But the roots of such characters clearly lay in Odds Against Tomorrow’s Johnny Ingram. Johnny’s sexual nature is flagged by the appearance of his pretty girlfriend ,whom he subsequently canoodles with. He’s admittedly somewhat emasculated by the revelation that he’s been avoiding her of late but, in his defense, he’s had more pressing matters to deal with.
It was still quite common in Hollywood films at this time for black characters to be coded in an infantilized way by virtue of the paternal actions and/or patronizing attitudes of the white characters that they interacted with. Here the presence of Johnny’s young daughter (Lois Thorne) allows him to transcend this racial stereotype and act in a forthrightly paternal manner himself. When Earle tries to infantalize him with patronizing and racist patter, Johnny refuses to stand for it. Indeed, the rebellious Johnny offers physical rebuffs to the white men that torment him.
That said, Belafonte offers equal coverage of Johnny’s less than positive attributes. His reckless gambling has cost him his marriage and he happily mixes with the disreputable types (both black and white) that frequent the nightclub where he sings. He also possesses a degree of racial and social class-based prejudice: he berates his ex-wife (Kim Hamilton) for hosting a parent-teacher association steering committee meeting that is led by middle-class white folk. Johnny might be desperate to be reunited with his family and to turn his life around, but becoming upwardly mobile and fully integrated into mainstream white society doesn’t directly appeal to him.
Also struggling to find his way in the big city is the racist Southerner, Earle Slater. His temper has got him into big trouble in the past, which means that he’s now unemployable. He’s starting to feel his age but Earle also experiences feelings of emasculation due to the fact that he’s living off of the earnings of his much younger girlfriend Lorry (Shelley Winters).
To add insult to injury, he’s been reduced to running menial household errands while she’s out at work. His biggest fear is that Lorry will leave him but when he’s angry and under pressure, Earle becomes as reckless as Johnny: he cracks and responds to and sleeps with a feckless and flirtatious neighbor (Gloria Grahame) even though he despises her.
As such Earle, Johnny and Dave Burke are all archetypal film noir characters. They’ve been left crushed and isolated by the fast pace and impersonal nature of modernity, capitalism, and the big city. We guess at the start of the film that the trio’s desperate efforts to get ahead in life by nefarious means cannot completely succeed because the Hays Code would not have allowed such a narrative to be filmed.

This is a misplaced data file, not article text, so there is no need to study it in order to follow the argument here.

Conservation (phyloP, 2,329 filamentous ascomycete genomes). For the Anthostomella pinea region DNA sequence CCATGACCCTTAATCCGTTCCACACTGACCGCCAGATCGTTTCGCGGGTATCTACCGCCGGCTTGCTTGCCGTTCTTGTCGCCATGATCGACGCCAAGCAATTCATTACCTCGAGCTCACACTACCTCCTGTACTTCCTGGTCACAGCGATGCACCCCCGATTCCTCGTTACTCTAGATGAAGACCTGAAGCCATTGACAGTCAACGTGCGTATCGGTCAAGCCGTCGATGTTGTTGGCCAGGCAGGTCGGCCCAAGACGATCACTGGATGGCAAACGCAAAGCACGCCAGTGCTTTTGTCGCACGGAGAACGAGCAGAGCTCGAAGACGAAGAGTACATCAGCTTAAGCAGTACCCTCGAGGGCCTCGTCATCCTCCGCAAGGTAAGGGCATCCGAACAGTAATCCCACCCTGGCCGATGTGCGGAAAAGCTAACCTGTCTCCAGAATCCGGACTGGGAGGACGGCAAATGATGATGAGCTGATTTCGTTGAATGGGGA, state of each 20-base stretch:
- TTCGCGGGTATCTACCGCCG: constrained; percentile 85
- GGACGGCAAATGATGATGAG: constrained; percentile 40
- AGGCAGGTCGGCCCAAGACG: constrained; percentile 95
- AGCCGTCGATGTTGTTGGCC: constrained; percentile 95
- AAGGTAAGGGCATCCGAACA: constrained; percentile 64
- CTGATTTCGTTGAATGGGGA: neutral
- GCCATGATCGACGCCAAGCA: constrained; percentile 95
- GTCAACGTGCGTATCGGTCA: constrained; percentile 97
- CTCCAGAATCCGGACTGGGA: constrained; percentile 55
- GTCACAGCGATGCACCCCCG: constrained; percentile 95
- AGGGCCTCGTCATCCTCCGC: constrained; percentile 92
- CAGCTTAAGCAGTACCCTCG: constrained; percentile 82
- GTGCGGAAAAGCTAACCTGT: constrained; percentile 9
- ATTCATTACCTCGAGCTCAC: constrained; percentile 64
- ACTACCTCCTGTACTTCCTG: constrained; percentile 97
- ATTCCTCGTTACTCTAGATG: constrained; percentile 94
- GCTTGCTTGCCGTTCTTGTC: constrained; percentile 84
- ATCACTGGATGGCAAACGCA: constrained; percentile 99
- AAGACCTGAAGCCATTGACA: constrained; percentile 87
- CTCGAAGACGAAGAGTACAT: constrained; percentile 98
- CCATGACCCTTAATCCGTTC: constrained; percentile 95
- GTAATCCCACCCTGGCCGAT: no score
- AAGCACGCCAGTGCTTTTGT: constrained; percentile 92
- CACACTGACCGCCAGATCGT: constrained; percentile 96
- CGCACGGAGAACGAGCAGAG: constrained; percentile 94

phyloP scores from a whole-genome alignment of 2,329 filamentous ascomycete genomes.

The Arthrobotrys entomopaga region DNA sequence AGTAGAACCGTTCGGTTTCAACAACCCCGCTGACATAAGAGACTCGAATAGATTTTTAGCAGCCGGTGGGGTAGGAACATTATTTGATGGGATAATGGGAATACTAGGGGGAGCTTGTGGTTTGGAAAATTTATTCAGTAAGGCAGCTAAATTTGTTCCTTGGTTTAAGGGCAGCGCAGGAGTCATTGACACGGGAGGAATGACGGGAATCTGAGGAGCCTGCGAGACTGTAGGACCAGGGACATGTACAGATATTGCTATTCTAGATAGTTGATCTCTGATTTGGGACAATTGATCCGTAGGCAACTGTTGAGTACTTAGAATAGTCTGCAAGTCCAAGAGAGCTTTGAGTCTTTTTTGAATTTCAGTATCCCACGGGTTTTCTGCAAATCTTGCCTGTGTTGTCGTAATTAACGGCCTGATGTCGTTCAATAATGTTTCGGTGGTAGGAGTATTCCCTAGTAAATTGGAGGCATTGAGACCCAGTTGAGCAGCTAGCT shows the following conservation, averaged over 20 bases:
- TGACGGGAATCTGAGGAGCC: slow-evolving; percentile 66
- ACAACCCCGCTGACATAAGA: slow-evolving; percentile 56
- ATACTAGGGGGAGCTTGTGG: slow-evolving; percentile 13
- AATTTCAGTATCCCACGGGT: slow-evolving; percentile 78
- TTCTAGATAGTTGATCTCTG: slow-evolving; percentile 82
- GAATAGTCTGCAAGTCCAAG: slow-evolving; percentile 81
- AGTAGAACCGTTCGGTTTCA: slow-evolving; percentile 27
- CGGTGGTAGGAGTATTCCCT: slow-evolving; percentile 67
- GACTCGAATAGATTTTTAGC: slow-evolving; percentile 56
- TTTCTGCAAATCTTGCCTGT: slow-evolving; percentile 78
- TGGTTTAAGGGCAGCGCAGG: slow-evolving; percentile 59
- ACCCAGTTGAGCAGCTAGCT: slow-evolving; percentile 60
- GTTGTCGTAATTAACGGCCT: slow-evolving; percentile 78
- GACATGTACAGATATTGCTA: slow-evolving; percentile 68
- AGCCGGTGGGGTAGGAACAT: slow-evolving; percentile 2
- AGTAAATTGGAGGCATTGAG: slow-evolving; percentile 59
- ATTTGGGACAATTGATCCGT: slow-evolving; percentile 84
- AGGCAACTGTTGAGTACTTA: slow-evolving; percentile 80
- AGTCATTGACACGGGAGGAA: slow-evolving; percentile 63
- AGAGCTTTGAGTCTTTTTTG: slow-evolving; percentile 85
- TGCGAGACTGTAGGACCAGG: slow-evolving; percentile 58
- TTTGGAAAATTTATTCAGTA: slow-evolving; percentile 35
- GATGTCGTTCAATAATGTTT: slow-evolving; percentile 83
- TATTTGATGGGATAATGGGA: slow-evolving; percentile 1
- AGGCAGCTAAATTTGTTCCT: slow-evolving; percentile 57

Consequently, the film becomes imbued with a palpable sense of dread and foreboding just as soon as Earle and Johnny sign up with Burke. But what could possibly go wrong on this seemingly foolproof heist? With this question firmly planted in the viewer’s mind, Wise, his crew, and his actors work with supreme proficiency in order to generate a wholly effective and tangible sense of suspense that makes the build-up to — and the execution of — the bank job absolutely gripping viewing.
Odds Against Tomorrow impresses at every technical level, but its actors’ performances are particularly good. It goes without saying that great acting is to be expected from Oscar nominees such as Robert Ryan and Oscar winners such as Shelley Winters, Ed Begley, and Gloria Grahame.
But Harry Belafonte (who was still best known as a singer at this time) also provides a pleasing and convincing performance. There’s lots of good work from the supporting cast, too. The film is also aided and distinguished by the intense and expressive jazz score that was provided by John Lewis and the Modern Jazz Quartet.
Director Robert Wise made many well-regarded movies in a variety of genres but he was particularly adept at making film noirs. In addition to the staple noir elements listed at the start of this review, Odds Against Tomorrow also features perfect executions of typically noir stylistic effects such as shots that incorporate reflections in mirrors, canted shots and shots filmed from noticeably odd or disorientating angles, sets that are sometimes expressionistic in nature and expertly deployed deep focus cinematography.
As such, this new release by the BFI will find favor with fans of both Wise’s work and film noirs more generally.
The picture quality of the standard definition DVD of Odds Against Tomorrow that I have reviewed here is very good. It’s crisp and sharp for the most part and the film’s chiaroscuro lighting effects are nicely reproduced. There’s the odd bit of print damage here and there (mainly small scratches and flecks and the odd celluloid blemish) but these are not problematic. The presentation’s sound quality is excellent.
This release also features a number of highly informative extra features: a 50 minute Q&A and interview about the film with Harry Belafonte from 2009, a 74 minute interview with Robert Wise from 1995, a 63 minute audio-only interview with Robert Ryan from 1969, a newly prepared 30-minute appreciation of the film by Adrian Wootton, a booklet written by Tega Okiti and the film’s original theatrical trailer.